By Philip Pearce
FOR THE SECOND YEAR in a row Actors’ Theatre’s popular annual ten-minute play festival has grown into a double feature. “8 Tens@8” is now really 16 Tens, eight of them offered on so-called “A” nights and eight others on “B” nights.
I was due to catch both sets but I chickened out and sacrificed my “B” night ticket to the daunting prospect of 80 miles in a major rainstorm and my imminent flight to London.
“A” night offered an interesting emphasis on male-bonding with three plays about pairs of men exploring their relationships.
Steve Koppman’s is Boy Talk and that’s what it is, with super-confident twenty-something Jerry (a funny and voluble Timothy Randazzo) recalling a recent singles bar pickup that could produce some exciting new dating adventures for his buddy Dave (Alex Garrett). But that will only happen if the more focused and wary Dave can be dead sure of it… But that is something you’ll either have to see for yourself or never discover.
Male-bonding takes an erotic turn in Brian Spencer’s Shakespeare’s Boy (photo by Jana Marcus). A pair of Elizabethan actors named Richard (Burbage?) and Alexander prepare to play the lead roles in the premiere performance of Romeo and Juliet. Cast as Romeo, Richard (John Wasielewski) finds himself attracted to co-star Alexander (Timothy Randazzo) even when Alex is not in full Juliet-gear and makeup. Using Shakespeare’s text as a guide, the men explore pros and cons of sexually expressing their offstage relationship. The fact that their arguments are pretty complex and are couched in well-crafted 16th century English made their negotiations a challenge to at least one member of the audience. Me.
The third bonding of the evening happened in Jody McColman’s abstract but eloquent “A Long Time Coming,” which covers a deep, extended friendship between Adam (Sam Johnson) and Ben (John Wasielewski). Johnson and Wasielewski (who had a busy evening) gave performances that seemed effortless because each had so clearly worked into the hearts and souls of two well- developed characters. No florid acting or dramatic pyrotechnics, just a sense of watching real people facing real life. It was my favorite play of the evening.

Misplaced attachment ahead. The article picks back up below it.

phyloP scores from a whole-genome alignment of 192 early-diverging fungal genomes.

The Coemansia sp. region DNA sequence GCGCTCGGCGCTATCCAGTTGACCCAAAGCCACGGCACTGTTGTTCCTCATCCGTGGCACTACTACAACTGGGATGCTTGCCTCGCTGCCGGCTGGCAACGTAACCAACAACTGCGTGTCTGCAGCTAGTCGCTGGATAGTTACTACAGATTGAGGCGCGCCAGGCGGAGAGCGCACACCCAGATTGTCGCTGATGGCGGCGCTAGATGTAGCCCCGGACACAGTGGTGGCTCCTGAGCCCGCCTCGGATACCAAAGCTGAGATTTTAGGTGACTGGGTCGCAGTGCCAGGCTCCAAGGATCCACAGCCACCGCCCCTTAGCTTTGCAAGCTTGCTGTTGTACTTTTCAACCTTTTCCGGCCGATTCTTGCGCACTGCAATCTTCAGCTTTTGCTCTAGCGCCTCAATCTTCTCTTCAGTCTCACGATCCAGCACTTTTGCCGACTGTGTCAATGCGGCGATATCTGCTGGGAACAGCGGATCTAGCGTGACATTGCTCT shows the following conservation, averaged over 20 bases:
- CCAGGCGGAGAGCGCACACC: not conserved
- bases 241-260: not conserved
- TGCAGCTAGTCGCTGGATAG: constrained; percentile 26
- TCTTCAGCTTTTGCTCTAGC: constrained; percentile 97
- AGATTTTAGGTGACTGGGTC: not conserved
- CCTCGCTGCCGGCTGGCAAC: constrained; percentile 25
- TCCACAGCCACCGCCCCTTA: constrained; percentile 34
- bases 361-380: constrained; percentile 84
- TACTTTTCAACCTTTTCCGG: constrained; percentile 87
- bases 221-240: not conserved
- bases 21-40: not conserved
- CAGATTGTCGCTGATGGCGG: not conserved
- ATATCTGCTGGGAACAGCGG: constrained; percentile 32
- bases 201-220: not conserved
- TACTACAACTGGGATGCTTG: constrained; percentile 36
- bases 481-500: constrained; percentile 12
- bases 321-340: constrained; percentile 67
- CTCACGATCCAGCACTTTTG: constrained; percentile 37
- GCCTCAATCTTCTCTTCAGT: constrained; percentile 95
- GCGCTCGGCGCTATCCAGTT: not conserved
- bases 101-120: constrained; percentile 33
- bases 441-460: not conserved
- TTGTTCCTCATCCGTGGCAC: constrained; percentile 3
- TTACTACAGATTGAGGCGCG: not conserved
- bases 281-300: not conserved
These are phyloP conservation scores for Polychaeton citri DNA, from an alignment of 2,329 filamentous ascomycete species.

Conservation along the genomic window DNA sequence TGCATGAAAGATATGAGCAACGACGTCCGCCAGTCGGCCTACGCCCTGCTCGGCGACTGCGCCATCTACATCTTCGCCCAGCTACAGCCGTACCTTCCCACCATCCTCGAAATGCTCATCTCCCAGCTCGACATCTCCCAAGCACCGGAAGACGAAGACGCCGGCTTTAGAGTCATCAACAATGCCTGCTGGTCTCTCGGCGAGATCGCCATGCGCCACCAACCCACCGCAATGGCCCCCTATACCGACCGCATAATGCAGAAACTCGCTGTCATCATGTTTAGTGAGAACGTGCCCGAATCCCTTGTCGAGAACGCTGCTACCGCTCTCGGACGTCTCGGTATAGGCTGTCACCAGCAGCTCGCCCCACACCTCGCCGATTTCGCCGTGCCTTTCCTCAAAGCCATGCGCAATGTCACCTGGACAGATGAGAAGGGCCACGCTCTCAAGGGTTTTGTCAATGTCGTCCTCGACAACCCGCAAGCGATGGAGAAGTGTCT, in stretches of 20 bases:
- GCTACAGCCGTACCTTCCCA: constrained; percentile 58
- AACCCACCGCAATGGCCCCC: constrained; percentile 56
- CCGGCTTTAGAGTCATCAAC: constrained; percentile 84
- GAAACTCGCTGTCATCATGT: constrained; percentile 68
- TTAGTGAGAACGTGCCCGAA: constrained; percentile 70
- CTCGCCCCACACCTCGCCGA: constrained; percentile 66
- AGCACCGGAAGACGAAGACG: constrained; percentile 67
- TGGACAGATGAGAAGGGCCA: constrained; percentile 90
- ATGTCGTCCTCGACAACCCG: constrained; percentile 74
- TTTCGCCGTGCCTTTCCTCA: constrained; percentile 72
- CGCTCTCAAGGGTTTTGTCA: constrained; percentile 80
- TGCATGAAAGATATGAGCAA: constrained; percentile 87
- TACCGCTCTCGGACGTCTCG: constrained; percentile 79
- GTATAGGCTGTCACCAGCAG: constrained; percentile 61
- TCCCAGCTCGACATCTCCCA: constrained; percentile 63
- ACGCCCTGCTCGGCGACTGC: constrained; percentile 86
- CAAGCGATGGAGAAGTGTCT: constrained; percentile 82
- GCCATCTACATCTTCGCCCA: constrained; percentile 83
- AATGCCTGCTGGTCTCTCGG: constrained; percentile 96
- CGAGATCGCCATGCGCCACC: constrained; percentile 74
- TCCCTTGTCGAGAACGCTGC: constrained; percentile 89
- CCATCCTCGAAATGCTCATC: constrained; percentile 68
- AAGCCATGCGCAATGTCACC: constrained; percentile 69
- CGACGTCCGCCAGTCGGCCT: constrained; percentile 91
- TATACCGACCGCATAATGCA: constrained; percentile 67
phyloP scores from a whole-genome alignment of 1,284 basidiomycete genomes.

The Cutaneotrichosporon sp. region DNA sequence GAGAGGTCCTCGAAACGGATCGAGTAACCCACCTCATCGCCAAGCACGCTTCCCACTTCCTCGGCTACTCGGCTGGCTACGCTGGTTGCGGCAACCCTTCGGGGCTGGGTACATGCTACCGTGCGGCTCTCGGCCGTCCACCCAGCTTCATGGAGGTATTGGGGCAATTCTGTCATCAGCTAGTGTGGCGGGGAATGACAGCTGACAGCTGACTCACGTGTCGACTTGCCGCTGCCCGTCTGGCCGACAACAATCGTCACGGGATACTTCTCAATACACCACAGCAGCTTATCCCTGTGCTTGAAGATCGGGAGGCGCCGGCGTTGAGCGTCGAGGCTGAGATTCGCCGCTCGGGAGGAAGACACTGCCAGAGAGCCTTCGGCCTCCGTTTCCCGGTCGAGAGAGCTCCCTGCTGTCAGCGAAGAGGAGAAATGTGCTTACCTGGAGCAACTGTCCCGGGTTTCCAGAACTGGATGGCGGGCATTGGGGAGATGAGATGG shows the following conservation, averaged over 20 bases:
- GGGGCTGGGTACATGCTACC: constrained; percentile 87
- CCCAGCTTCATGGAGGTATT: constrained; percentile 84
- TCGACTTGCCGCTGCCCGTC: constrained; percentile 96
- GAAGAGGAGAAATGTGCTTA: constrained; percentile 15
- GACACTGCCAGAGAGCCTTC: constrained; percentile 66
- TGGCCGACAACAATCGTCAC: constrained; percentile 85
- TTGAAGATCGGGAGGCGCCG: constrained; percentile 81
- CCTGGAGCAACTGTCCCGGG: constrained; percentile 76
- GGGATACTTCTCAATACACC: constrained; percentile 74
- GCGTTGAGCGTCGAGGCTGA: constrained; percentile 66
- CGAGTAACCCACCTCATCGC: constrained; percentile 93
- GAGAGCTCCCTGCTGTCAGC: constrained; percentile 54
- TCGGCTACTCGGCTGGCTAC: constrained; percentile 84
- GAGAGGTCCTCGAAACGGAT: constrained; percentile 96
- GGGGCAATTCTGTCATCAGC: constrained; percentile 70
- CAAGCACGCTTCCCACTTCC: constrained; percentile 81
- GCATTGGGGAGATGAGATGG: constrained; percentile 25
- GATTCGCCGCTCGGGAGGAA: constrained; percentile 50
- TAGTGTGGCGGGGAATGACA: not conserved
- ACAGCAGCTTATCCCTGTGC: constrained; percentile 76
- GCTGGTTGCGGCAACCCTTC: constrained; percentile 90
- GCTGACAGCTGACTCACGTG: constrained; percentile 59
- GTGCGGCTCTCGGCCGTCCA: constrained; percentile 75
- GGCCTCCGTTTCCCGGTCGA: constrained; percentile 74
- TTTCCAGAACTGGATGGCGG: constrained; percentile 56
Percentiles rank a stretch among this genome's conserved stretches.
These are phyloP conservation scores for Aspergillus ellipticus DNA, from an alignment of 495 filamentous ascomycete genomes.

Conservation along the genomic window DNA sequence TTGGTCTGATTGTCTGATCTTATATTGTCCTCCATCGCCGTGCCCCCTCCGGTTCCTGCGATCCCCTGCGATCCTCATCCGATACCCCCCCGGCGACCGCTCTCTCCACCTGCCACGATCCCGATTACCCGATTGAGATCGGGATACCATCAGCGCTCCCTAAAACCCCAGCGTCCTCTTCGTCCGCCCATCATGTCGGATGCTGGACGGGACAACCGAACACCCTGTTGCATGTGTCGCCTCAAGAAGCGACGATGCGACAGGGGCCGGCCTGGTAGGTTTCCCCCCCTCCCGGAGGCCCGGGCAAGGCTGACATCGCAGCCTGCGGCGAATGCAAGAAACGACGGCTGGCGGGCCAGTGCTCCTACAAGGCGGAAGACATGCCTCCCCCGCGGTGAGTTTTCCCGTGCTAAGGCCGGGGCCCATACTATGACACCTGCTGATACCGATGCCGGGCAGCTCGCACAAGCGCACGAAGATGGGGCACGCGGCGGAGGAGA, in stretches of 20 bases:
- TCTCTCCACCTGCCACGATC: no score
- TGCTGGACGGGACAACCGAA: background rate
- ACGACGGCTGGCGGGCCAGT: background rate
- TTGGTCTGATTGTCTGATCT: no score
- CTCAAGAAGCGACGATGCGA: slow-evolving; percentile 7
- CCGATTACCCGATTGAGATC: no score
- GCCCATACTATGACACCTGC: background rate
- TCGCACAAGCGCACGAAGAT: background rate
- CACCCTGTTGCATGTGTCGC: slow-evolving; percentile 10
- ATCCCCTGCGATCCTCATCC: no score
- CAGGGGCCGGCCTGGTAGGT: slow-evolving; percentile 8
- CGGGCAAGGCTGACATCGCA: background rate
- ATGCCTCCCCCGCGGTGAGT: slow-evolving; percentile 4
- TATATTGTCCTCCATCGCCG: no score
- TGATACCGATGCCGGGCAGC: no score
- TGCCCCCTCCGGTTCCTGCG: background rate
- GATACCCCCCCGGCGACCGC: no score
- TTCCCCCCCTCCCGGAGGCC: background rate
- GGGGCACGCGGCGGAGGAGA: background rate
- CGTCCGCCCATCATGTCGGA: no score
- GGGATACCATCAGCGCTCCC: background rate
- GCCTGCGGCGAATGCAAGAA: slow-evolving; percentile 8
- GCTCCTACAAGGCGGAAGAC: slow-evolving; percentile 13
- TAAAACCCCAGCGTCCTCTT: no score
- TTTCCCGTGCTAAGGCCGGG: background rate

Not that I didn’t enjoy two scripts built on engagingly cuckoo concepts. Clear audience favorite was Richard Chin‘s TRUE, a slick piece of social satire with a bemused Alex Garrett now busy considering the purchase of a robotic erotic partner with the help of smarmy saleswoman Danielle Crook. The acting and direction, by Anita Natale, were brisk and clever.
Nearly as funny were Daria Troxell’s struggles in The Third Person to keep a relentless Jackson Wolffe, who calls himself The Narrator, from spouting stentorian voice-over descriptions of everything she thinks, says or does in a real life emotional crisis.
Flowers by Sheila Cowley opened the evening with a pleasant piece of domestic comedy. The Nice View by Cynthia Veal Holm ended it with some insights into the value of local color and private-friendship over clinical-therapy.
Iron Man probably looked like an intriguing idea on the page, but on stage it strapped actress Lillian Bogovich and director Susan Forrest with a story told by a motionless polio victim named Beezie. Beezie’s lines are wry and provocative enough, but playwright Claudia Sternbach forces her to deliver them while trapped in an iron lung with only her disembodied head showing. Bogovich made a laudable effort to flesh out her assignment, but it imposed physical and dramatic restrictions that would challenge even the comic timing and imagination of a Tina Fey or a Lily Tomlin.
At a time when community theaters are struggling for funding and audience, it’s heartening that the festival can attract 16 playable short scripts from writers all over the country and can recruit directors, casts and crews to rehearse and mount all of them.